Today's reading is packed with familiar stories of Jesus' ministry.
-Nicodemus is a Pharisee and comes seeking Jesus as night with pressing questions. He was a part of the ruling class and had power and influence. While the disciples jumped at the chance to follow Rabbi Jesus, Nicodemus was taking a risk. He had something to lose, but he was curious about Jesus. Nicodemus was a cerebral guy... "You can't re-enter your mother's womb and be born again. What are you saying with this 'born-from-above' talk? (MSG)".
-Jesus equates the spirit to wind. "The wind blows wherever it pleases. You hear its sound, but you cannot tell where it comes from or where it is going. So it is with everyone born of the Spirit. (NIV)”I found it interesting the contrast between Jesus' mention of the Spirit and John the Baptist's statement in verse 34, "For the one whom God has sent speaks the words of God, for God gives the Spirit without limit. (NIV)"
-Again, light is used as a metaphor. My NIV Study Bible Notes: "A simple word or phrase with a profound meaning; That is the style of Jesus' teachings presented in John. No Biblical author used simpler, more commonplace words: water, world, light, life, birth, love, truth. Yet John used them with such depth that hundreds of authors since have tried to plumb their meaning" (1127).
-John 3:19-21 "This is the verdict: Light has come into the world, but people loved darkness instead of light because their deeds were evil. Everyone who does evil hates the light, and will not come into the light for fear that their deeds will be exposed. But whoever lives by the truth comes into the light, so that it may be seen plainly that what they have done has been done in the sight of God."
This is beautiful stuff... light is available, but we love our darkness. The thought of exposing my sin to others is not a happy thought. Embracing the light is acknowledging that every action is already done in the sight of God. But, the tone here is not one of shame... it's not about stepping into a spotlight that exposes my sin. Living in truth is more beautiful than that.
-Once again, John the Baptist is embracing his role. He equates his status to one who is attending the bridegroom as she waits. John the Baptist is a manly man, but he uses feminine/masculine language here. John 3:30 is an awesome "life verse" if you're looking for one: "He must become greater; I must become less." The Message paraphrase says: "This is the assigned moment for him to move into the center, while I slip off to the sidelines."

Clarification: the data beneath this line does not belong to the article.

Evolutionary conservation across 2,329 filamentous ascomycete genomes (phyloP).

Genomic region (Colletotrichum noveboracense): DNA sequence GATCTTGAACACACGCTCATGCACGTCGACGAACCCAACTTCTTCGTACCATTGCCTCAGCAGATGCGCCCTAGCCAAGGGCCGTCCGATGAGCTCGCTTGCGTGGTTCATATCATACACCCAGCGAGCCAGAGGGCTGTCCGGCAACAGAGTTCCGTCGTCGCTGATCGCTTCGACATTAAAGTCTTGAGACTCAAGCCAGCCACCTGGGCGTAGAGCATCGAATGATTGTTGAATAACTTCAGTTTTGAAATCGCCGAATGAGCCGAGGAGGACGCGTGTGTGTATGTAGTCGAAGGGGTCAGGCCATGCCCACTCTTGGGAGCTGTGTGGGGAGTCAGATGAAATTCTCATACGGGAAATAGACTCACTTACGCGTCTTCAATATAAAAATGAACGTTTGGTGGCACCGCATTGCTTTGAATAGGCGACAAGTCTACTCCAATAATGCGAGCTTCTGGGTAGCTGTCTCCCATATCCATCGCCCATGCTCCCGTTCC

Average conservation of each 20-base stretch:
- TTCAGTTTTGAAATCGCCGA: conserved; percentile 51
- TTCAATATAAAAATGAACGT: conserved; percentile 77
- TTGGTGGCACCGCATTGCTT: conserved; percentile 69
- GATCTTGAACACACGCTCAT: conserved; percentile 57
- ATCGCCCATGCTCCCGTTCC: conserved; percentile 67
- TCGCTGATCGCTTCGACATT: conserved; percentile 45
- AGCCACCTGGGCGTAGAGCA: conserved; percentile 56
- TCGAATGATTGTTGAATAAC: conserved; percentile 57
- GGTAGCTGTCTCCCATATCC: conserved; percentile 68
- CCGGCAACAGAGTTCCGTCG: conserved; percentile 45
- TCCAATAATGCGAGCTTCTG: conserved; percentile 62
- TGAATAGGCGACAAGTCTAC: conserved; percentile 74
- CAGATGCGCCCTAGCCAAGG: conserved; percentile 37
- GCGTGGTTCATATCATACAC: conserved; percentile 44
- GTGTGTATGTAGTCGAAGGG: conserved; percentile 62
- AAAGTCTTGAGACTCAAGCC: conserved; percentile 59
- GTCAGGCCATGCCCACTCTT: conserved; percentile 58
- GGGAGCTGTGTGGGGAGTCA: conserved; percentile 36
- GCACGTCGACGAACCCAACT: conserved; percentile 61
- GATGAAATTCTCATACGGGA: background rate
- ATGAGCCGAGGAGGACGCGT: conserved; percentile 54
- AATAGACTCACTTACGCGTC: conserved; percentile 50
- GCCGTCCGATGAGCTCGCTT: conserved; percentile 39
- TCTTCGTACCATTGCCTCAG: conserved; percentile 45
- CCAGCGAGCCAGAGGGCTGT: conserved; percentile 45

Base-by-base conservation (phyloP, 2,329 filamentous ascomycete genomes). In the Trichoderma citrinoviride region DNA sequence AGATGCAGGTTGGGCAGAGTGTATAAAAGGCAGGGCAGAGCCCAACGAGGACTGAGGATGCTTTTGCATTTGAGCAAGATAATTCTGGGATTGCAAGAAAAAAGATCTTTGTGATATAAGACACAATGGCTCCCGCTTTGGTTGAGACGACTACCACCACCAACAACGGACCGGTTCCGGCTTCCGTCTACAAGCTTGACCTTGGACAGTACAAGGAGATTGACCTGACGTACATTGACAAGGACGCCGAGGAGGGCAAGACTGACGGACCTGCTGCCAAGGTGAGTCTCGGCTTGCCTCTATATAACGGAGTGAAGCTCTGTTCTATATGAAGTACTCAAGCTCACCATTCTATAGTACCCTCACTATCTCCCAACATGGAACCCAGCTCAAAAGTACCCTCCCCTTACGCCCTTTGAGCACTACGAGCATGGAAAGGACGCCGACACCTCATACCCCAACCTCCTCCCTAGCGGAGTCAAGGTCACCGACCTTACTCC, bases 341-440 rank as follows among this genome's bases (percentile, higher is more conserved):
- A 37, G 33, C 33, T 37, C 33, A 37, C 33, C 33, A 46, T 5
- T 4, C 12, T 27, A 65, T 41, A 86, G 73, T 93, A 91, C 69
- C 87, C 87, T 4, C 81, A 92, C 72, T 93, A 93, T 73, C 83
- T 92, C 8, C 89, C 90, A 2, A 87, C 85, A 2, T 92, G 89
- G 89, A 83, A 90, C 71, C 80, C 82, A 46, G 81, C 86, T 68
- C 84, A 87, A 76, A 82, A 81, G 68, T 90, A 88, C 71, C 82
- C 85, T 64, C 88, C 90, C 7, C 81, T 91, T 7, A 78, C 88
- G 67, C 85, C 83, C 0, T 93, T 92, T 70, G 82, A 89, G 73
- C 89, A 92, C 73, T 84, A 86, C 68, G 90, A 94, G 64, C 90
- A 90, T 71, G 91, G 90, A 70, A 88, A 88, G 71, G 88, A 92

-In chapter four we learn that Jesus was not the primary baptizer. Jesus was sharing his ministry. I love to baptize people, sometimes it's difficult for pastor types to see others do the glitzy ministry stuff. It took some maturing, but now I love to watch our middle school small group leaders dunk teenagers.
-I love the story of the Samaritan Woman... there is so much good stuff there. The woman comes to the well in the afternoon, possibly because she wanted to escape the eyes of the other women or perhaps she slept in from a hard night of partying. It would be funny if the reason was simpler... less dramatic. What if her pot broke and she had to wait to borrow a friends. She may have been looked down on by her peers... but the do seek out Jesus when they hear what she says.
-Today I was struck by verse 29, "Come see a man who knew all about the things I did, who knows me inside and out. Do you think this could be the Messiah?" We know that Jesus told her about her 5.5 husbands... but this could have been public knowledge. What else did Jesus tell her about herself?
-Hunger is a strong drive... yet, in his humanness, Jesus was still driven by the work of the One who sent him (vs. 34). When I am hungry I'm more like a bear and less like a devoted disciple.
-God's power is not bound by proximity. Jesus is able to heal the officials son even from a distance.
-In our modern ministry setting it is typical for us to walk people through a prayer of salvation... to make the conversion process "official". I don't see this practice being used by Jesus... or anywhere else in the Bible (at least I can't think of any). The process seems to be more of a decision... or perhaps even a journey as displayed with Nicodemus. We see him three times in the book of John, in his last appearance we read of him bringing spices for the burial of Jesus.